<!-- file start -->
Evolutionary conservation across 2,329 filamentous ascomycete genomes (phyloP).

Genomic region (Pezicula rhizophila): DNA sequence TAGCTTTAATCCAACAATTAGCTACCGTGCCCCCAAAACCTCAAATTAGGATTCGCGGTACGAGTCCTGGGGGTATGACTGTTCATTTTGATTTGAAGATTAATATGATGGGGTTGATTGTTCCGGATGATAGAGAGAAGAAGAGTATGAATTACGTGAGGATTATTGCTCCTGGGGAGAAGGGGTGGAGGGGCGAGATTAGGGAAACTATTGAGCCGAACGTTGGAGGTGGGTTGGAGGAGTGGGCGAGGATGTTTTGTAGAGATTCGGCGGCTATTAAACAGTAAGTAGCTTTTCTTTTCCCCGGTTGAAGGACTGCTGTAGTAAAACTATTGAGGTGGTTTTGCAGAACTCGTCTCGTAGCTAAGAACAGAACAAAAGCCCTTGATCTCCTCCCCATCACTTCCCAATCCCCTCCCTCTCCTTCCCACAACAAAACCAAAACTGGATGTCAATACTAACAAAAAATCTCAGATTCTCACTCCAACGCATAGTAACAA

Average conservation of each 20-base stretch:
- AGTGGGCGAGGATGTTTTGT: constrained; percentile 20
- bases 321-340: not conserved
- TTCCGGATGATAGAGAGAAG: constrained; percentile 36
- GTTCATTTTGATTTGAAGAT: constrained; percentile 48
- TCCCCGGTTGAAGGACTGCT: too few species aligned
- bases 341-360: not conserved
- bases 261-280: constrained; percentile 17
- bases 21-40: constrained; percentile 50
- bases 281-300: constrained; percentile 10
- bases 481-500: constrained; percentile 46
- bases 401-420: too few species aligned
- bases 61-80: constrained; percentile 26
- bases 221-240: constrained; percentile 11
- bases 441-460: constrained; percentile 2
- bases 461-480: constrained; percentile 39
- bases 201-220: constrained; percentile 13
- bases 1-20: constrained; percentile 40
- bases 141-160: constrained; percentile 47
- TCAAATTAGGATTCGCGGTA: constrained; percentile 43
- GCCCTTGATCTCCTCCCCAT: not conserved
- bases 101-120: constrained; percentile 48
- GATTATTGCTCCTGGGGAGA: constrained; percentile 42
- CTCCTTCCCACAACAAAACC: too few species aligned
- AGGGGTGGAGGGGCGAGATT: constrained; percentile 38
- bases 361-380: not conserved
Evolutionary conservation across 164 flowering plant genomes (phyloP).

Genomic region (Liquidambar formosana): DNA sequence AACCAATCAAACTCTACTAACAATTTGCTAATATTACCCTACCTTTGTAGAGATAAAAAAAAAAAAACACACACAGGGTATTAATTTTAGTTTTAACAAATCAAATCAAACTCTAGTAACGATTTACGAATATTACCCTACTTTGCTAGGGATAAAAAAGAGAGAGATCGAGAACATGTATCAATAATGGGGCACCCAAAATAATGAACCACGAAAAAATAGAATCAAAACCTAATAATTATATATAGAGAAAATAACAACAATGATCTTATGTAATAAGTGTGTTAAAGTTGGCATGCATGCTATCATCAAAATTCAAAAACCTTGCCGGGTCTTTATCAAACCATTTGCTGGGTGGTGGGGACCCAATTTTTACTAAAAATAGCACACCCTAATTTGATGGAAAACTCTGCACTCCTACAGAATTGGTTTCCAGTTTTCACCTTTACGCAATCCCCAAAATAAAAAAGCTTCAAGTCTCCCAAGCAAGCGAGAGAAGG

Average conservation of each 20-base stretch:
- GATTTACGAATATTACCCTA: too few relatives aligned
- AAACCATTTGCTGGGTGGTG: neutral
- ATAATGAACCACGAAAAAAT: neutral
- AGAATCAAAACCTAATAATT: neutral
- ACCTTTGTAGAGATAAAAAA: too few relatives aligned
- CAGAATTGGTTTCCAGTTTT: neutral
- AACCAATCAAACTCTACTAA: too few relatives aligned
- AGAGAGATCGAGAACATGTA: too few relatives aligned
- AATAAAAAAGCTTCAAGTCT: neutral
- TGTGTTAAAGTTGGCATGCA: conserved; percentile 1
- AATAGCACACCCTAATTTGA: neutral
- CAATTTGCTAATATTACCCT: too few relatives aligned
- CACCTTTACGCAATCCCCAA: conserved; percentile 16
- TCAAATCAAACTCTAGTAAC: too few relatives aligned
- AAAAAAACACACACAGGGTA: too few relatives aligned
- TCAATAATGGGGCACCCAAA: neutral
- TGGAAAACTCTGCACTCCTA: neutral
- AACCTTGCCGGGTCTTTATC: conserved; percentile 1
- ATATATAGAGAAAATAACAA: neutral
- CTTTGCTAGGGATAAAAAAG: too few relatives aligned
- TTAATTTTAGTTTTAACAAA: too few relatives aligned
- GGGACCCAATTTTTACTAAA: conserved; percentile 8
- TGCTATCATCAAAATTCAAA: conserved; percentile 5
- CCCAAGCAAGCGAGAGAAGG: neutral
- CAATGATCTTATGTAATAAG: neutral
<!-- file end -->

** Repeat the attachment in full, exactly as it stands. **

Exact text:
Evolutionary conservation across 2,329 filamentous ascomycete genomes (phyloP).

Genomic region (Pezicula rhizophila): DNA sequence TAGCTTTAATCCAACAATTAGCTACCGTGCCCCCAAAACCTCAAATTAGGATTCGCGGTACGAGTCCTGGGGGTATGACTGTTCATTTTGATTTGAAGATTAATATGATGGGGTTGATTGTTCCGGATGATAGAGAGAAGAAGAGTATGAATTACGTGAGGATTATTGCTCCTGGGGAGAAGGGGTGGAGGGGCGAGATTAGGGAAACTATTGAGCCGAACGTTGGAGGTGGGTTGGAGGAGTGGGCGAGGATGTTTTGTAGAGATTCGGCGGCTATTAAACAGTAAGTAGCTTTTCTTTTCCCCGGTTGAAGGACTGCTGTAGTAAAACTATTGAGGTGGTTTTGCAGAACTCGTCTCGTAGCTAAGAACAGAACAAAAGCCCTTGATCTCCTCCCCATCACTTCCCAATCCCCTCCCTCTCCTTCCCACAACAAAACCAAAACTGGATGTCAATACTAACAAAAAATCTCAGATTCTCACTCCAACGCATAGTAACAA

Average conservation of each 20-base stretch:
- AGTGGGCGAGGATGTTTTGT: constrained; percentile 20
- bases 321-340: not conserved
- TTCCGGATGATAGAGAGAAG: constrained; percentile 36
- GTTCATTTTGATTTGAAGAT: constrained; percentile 48
- TCCCCGGTTGAAGGACTGCT: too few species aligned
- bases 341-360: not conserved
- bases 261-280: constrained; percentile 17
- bases 21-40: constrained; percentile 50
- bases 281-300: constrained; percentile 10
- bases 481-500: constrained; percentile 46
- bases 401-420: too few species aligned
- bases 61-80: constrained; percentile 26
- bases 221-240: constrained; percentile 11
- bases 441-460: constrained; percentile 2
- bases 461-480: constrained; percentile 39
- bases 201-220: constrained; percentile 13
- bases 1-20: constrained; percentile 40
- bases 141-160: constrained; percentile 47
- TCAAATTAGGATTCGCGGTA: constrained; percentile 43
- GCCCTTGATCTCCTCCCCAT: not conserved
- bases 101-120: constrained; percentile 48
- GATTATTGCTCCTGGGGAGA: constrained; percentile 42
- CTCCTTCCCACAACAAAACC: too few species aligned
- AGGGGTGGAGGGGCGAGATT: constrained; percentile 38
- bases 361-380: not conserved
Evolutionary conservation across 164 flowering plant genomes (phyloP).

Genomic region (Liquidambar formosana): DNA sequence AACCAATCAAACTCTACTAACAATTTGCTAATATTACCCTACCTTTGTAGAGATAAAAAAAAAAAAACACACACAGGGTATTAATTTTAGTTTTAACAAATCAAATCAAACTCTAGTAACGATTTACGAATATTACCCTACTTTGCTAGGGATAAAAAAGAGAGAGATCGAGAACATGTATCAATAATGGGGCACCCAAAATAATGAACCACGAAAAAATAGAATCAAAACCTAATAATTATATATAGAGAAAATAACAACAATGATCTTATGTAATAAGTGTGTTAAAGTTGGCATGCATGCTATCATCAAAATTCAAAAACCTTGCCGGGTCTTTATCAAACCATTTGCTGGGTGGTGGGGACCCAATTTTTACTAAAAATAGCACACCCTAATTTGATGGAAAACTCTGCACTCCTACAGAATTGGTTTCCAGTTTTCACCTTTACGCAATCCCCAAAATAAAAAAGCTTCAAGTCTCCCAAGCAAGCGAGAGAAGG

Average conservation of each 20-base stretch:
- GATTTACGAATATTACCCTA: too few relatives aligned
- AAACCATTTGCTGGGTGGTG: neutral
- ATAATGAACCACGAAAAAAT: neutral
- AGAATCAAAACCTAATAATT: neutral
- ACCTTTGTAGAGATAAAAAA: too few relatives aligned
- CAGAATTGGTTTCCAGTTTT: neutral
- AACCAATCAAACTCTACTAA: too few relatives aligned
- AGAGAGATCGAGAACATGTA: too few relatives aligned
- AATAAAAAAGCTTCAAGTCT: neutral
- TGTGTTAAAGTTGGCATGCA: conserved; percentile 1
- AATAGCACACCCTAATTTGA: neutral
- CAATTTGCTAATATTACCCT: too few relatives aligned
- CACCTTTACGCAATCCCCAA: conserved; percentile 16
- TCAAATCAAACTCTAGTAAC: too few relatives aligned
- AAAAAAACACACACAGGGTA: too few relatives aligned
- TCAATAATGGGGCACCCAAA: neutral
- TGGAAAACTCTGCACTCCTA: neutral
- AACCTTGCCGGGTCTTTATC: conserved; percentile 1
- ATATATAGAGAAAATAACAA: neutral
- CTTTGCTAGGGATAAAAAAG: too few relatives aligned
- TTAATTTTAGTTTTAACAAA: too few relatives aligned
- GGGACCCAATTTTTACTAAA: conserved; percentile 8
- TGCTATCATCAAAATTCAAA: conserved; percentile 5
- CCCAAGCAAGCGAGAGAAGG: neutral
- CAATGATCTTATGTAATAAG: neutral